“You have injuries, it’s not really an excuse to go out there and play slow. You’ve got to make sure you’re mentally ready for the game, and I don’t know if we were. I don’t know if this game was a good showing for us on either of those parts, physically or mentally. I just don’t think we’ve played the way we wanted to.”

Flacco has been electric late in games, ranking second in the league in fourth quarter passing as he has completed 67.5 percent of his throws for 803 yards, seven touchdowns and two interceptions for a 118.9 rating.

However, he hasn’t been nearly as hot in the first quarter.

Heading into Monday night’s game against a 1-7 Browns team, the Ravens will be looking to duplicate their early-season win where they scored on each of their first four possessions.

“It’s always important to start off as well as you can, because it’s never good to give up points or to get in the hole or to have to play from behind no matter who you’re playing,” Harbaugh said. “I think that’s true in this game as well.”

The Bengals game is an extreme case study for what has plagued an offense that ranks a respectable 10th in the league in total offense (358.3 yards per game) and ninth in scoring offense (25.8).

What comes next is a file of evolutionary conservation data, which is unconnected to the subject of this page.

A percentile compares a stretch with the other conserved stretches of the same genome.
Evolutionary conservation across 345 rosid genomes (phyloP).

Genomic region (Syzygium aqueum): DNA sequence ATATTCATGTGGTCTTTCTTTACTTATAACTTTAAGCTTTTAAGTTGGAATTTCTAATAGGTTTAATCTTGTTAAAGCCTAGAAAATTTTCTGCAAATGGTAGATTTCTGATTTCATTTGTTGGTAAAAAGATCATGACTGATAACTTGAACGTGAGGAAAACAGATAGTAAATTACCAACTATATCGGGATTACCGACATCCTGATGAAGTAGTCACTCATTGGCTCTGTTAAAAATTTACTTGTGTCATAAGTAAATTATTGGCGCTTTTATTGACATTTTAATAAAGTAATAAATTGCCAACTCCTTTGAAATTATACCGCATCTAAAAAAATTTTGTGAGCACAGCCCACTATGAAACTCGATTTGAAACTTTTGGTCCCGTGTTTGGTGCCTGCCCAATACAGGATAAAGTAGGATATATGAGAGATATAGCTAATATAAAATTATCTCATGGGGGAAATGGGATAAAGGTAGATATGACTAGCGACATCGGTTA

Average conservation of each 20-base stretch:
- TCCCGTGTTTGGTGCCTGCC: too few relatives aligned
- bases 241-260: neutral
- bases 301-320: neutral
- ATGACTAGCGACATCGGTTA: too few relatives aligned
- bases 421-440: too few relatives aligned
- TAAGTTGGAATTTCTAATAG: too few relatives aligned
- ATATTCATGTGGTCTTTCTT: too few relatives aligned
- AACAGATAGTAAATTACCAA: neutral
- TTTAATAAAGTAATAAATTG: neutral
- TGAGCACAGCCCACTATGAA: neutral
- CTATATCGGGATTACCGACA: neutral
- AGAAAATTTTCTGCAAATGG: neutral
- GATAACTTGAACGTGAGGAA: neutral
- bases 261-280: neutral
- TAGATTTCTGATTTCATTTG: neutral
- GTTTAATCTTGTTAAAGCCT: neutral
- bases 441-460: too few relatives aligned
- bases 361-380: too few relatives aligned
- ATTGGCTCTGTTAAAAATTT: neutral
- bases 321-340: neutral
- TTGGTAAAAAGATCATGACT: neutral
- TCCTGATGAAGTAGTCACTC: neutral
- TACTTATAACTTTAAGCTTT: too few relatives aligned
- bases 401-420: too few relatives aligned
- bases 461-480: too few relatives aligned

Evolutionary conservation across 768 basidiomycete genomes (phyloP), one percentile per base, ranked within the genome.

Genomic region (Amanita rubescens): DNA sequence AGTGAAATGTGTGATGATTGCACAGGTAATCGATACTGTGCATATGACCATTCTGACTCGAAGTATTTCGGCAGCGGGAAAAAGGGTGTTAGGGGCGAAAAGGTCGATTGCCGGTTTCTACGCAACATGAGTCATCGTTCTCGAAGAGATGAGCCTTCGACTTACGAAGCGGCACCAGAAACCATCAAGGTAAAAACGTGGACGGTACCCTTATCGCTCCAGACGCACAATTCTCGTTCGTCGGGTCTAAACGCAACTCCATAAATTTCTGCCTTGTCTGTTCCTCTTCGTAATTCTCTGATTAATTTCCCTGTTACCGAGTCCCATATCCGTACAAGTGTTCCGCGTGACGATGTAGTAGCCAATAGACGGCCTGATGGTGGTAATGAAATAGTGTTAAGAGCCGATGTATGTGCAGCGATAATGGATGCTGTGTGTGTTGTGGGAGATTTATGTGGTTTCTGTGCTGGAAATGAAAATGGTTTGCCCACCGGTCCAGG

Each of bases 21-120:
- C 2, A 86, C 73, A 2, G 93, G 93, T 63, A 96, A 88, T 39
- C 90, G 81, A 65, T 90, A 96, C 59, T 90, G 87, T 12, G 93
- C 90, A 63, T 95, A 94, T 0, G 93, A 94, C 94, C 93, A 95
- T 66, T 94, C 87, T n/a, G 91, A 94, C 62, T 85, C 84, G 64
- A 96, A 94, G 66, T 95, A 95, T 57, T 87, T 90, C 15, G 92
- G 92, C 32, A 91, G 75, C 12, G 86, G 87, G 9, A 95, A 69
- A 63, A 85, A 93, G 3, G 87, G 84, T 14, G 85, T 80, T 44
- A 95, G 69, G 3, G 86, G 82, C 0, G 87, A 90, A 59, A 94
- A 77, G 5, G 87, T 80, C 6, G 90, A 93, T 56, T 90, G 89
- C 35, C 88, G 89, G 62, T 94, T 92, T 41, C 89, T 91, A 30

During the first half, the Ravens had just three first downs as they converted none of their five third-down attempts.

Flacco was intercepted once, throwing in the turnover aspect.

“We just didn’t play as well as we should have on Sunday for some reason,” Flacco said. “It’s inexcusable for an NFL team to come out and play the way we did. I think that’s how we feel when we go back and look at the film. We just have to move on and make sure it doesn’t happen again.”

Field position was horrendous with an average starting point of the Ravens’ 17-yard line.

And the Bengals’ offense completely dominated time of possession, grinding out drives to keep the Ravens’ offense on the sidelines.

“I think it’s a combination of two things: Mental errors and you’ve got to give credit to the other defense,” wide receiver Derrick Mason said. “They’re out there playing, and obviously, doing something to stop you from moving the ball. There have been some mental mistakes here and there that have stopped us on drives. Physically, we go out there and we match with anybody.

“Mentally, there are some things that we could do better in the first half, and we understand that. It was a slow start the last four games of this season that we’ve played. We just have to find a way to get ourselves to get going early, and I know we will. Once we get going, it’s hard to stop us.”

Aaron Wilson covers the Baltimore Ravens for the Carroll County Times and the Annapolis Capital.

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Aaron Wilson

About Aaron Wilson

Aaron Wilson covers the NFL for National Football Post as well as the Baltimore Ravens for The Carroll County Times and Ravens24x7.com. He has previously covered the Jacksonville Jaguars and Tennessee Titans and has covered the NFL since 1997.  He has won several regional writing awards, including, most recently, Best Sports News Story for the state of Maryland in voting conducted by the Associated Press managing editors.